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The emergence of the ridged cross-section on bronze and steel daos...

Below: Another Han Dynasty bronze dao with a ridged cross-section and a prominent edge bevel. Blades of this type were also excavated / found in the Zhejiang province of China and at the Han Dynasty military base/colony in Lolang, North Korea.

The diagram below shows the ridged cross-sections and blade profiles of the bronze dao and the two steel daos exhibited on this webpage. It is obvious that the cross-section of this Han Dynasty bronze dao was influenced and derived from that of a typical Warring States Period bronze jian (as shown).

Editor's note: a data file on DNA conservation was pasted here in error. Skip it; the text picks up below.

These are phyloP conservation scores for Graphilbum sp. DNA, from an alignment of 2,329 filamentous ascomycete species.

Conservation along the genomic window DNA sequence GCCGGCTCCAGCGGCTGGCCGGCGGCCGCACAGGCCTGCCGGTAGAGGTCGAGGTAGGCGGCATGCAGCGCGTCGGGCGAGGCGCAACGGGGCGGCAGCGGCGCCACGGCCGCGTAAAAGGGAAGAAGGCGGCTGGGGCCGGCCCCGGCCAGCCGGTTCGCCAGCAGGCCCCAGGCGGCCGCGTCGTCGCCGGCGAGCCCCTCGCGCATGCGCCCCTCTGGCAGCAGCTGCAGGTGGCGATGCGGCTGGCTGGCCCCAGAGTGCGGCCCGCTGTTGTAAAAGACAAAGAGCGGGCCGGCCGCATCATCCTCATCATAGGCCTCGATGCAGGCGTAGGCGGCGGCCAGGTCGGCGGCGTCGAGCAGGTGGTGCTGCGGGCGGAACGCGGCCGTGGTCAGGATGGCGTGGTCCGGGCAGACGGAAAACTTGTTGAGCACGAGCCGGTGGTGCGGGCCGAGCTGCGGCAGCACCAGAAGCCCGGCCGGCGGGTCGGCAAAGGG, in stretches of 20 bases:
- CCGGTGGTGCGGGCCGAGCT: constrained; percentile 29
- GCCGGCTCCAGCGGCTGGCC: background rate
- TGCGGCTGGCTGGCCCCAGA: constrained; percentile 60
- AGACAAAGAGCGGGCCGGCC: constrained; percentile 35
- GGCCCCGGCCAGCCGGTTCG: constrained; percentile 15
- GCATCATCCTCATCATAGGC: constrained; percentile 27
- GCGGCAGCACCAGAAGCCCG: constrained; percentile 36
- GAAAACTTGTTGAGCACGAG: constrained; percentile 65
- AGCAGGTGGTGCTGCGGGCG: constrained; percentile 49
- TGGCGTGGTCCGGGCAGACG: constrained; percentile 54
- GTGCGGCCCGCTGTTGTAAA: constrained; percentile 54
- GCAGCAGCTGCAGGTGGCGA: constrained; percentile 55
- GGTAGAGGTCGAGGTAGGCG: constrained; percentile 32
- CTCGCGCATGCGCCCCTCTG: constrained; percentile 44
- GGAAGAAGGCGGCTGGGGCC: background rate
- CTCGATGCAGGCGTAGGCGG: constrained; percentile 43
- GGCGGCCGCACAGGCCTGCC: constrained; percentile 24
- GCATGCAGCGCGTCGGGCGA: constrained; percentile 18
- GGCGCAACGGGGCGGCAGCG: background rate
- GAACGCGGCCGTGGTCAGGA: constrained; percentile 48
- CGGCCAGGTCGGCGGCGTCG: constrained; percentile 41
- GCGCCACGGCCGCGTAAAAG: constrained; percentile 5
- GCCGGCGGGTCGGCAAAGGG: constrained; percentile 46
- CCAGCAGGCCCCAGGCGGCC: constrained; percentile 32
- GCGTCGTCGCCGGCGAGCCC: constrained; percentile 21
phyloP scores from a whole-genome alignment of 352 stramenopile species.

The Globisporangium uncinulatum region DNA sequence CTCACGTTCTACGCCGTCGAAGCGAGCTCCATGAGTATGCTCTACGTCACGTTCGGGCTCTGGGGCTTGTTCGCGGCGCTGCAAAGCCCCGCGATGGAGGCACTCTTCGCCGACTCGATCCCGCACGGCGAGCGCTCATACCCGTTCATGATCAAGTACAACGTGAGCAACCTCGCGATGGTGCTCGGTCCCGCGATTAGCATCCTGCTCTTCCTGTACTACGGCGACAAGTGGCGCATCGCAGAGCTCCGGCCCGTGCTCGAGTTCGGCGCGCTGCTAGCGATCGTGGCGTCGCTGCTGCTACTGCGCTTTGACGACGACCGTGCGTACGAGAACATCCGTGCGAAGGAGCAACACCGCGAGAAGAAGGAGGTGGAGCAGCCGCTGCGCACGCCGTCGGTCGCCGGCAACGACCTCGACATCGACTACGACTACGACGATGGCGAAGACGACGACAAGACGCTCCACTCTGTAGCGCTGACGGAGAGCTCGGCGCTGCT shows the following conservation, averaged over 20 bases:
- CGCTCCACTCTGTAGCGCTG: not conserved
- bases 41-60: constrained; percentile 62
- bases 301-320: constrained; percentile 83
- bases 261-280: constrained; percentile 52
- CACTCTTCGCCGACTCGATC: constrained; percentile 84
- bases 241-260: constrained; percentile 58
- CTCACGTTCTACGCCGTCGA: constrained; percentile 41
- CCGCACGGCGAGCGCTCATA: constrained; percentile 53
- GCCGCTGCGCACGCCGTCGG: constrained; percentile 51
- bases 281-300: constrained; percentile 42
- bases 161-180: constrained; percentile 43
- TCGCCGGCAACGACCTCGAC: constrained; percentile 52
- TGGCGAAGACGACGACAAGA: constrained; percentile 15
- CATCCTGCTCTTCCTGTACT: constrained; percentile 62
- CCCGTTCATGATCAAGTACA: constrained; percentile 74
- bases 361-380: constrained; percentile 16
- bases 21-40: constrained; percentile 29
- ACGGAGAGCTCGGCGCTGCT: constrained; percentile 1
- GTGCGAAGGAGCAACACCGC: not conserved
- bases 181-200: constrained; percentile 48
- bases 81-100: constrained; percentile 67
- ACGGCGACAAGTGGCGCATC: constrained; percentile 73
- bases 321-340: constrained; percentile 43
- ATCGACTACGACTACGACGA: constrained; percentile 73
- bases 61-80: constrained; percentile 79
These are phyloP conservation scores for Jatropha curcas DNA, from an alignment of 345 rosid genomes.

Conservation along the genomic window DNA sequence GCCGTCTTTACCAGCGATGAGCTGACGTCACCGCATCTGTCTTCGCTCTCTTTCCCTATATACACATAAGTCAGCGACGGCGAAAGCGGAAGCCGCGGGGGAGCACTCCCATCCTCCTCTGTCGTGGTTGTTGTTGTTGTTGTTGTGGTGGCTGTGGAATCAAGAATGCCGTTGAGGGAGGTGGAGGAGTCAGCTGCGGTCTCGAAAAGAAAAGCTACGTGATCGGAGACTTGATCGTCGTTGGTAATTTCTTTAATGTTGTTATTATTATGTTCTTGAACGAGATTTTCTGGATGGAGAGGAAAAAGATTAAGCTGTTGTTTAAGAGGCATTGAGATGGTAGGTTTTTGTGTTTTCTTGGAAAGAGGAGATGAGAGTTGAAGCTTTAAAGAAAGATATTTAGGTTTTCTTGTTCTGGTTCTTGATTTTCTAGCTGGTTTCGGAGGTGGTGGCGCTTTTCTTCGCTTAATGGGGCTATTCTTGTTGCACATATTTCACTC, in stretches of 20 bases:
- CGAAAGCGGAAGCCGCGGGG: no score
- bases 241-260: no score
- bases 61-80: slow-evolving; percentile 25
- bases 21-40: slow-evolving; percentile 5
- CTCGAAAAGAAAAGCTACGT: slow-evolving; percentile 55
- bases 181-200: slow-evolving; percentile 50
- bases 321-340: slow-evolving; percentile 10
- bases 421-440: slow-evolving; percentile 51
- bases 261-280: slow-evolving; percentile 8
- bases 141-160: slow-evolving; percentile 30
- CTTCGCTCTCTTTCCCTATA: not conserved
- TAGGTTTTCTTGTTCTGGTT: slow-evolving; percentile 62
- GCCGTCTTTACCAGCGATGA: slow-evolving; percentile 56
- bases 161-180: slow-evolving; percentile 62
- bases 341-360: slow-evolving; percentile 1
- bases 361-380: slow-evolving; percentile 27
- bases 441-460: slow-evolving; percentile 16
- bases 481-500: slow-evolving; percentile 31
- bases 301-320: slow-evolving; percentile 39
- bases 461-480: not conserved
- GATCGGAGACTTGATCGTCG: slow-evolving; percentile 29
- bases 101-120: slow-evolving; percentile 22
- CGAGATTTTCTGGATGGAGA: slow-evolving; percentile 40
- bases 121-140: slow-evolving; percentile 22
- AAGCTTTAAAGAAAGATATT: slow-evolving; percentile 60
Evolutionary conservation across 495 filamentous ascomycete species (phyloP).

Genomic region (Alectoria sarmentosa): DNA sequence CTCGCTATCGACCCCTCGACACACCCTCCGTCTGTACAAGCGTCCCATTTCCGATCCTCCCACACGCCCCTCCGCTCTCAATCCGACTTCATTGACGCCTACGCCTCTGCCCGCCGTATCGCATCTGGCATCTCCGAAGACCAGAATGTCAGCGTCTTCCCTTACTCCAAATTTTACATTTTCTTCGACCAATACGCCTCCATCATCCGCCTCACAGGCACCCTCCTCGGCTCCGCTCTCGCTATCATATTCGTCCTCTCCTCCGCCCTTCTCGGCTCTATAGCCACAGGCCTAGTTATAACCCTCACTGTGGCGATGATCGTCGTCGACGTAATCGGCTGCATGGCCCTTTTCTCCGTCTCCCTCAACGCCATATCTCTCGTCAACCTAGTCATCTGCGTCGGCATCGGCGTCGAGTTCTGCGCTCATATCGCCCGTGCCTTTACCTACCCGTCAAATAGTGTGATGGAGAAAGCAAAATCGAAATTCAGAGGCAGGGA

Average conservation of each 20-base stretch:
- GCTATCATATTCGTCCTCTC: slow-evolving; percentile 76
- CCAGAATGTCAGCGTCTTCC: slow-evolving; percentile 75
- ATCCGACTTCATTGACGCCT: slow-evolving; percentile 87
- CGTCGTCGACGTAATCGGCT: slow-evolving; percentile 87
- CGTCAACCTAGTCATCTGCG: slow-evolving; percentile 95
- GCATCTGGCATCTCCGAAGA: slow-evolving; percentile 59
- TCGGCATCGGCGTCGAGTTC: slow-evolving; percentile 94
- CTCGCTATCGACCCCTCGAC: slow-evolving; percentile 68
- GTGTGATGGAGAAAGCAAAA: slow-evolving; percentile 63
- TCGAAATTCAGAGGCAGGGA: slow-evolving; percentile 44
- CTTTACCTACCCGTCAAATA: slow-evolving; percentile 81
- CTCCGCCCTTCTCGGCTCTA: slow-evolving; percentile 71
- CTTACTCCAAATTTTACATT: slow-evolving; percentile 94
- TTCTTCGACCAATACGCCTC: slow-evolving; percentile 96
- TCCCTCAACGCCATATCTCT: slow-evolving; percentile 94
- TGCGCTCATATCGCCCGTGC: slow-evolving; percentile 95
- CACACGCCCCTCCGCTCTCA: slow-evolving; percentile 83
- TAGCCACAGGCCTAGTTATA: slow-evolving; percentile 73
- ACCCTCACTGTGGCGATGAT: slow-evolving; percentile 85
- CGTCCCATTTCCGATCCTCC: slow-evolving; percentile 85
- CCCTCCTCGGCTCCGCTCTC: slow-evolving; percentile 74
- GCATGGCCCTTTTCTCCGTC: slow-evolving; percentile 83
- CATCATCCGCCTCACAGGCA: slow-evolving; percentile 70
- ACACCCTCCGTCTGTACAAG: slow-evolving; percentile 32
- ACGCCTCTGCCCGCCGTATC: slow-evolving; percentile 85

I speculate (based on the excavated steel daos shown below) that ridged cross-sections on steel daos were developed as early as 3rd Century AD, sometime around the late Han Dynasty to the Three Kingdoms Period. The benefits of a ridged cross-section for bronze and steel daos were that daos equipped with this feature exhibited a greater cross-sectional area, which led to greater lateral stiffness to resist bending / breakage as well as to provide more bronze / steel material to support the cutting edge -- to prevent chipping or bluntness (loss of sharpness).

Below: An excavated steel dao owned by a private collector which I believe (based on its dimensions and stylistic profile) to belong to the later part of the Han Dynasty:


Below: Another excavated steel dao which I speculate to probably belong to the period between 100 AD to 300 AD. The saber shown below is for size comparison purposes only...


The ridge-line is clearly shown below...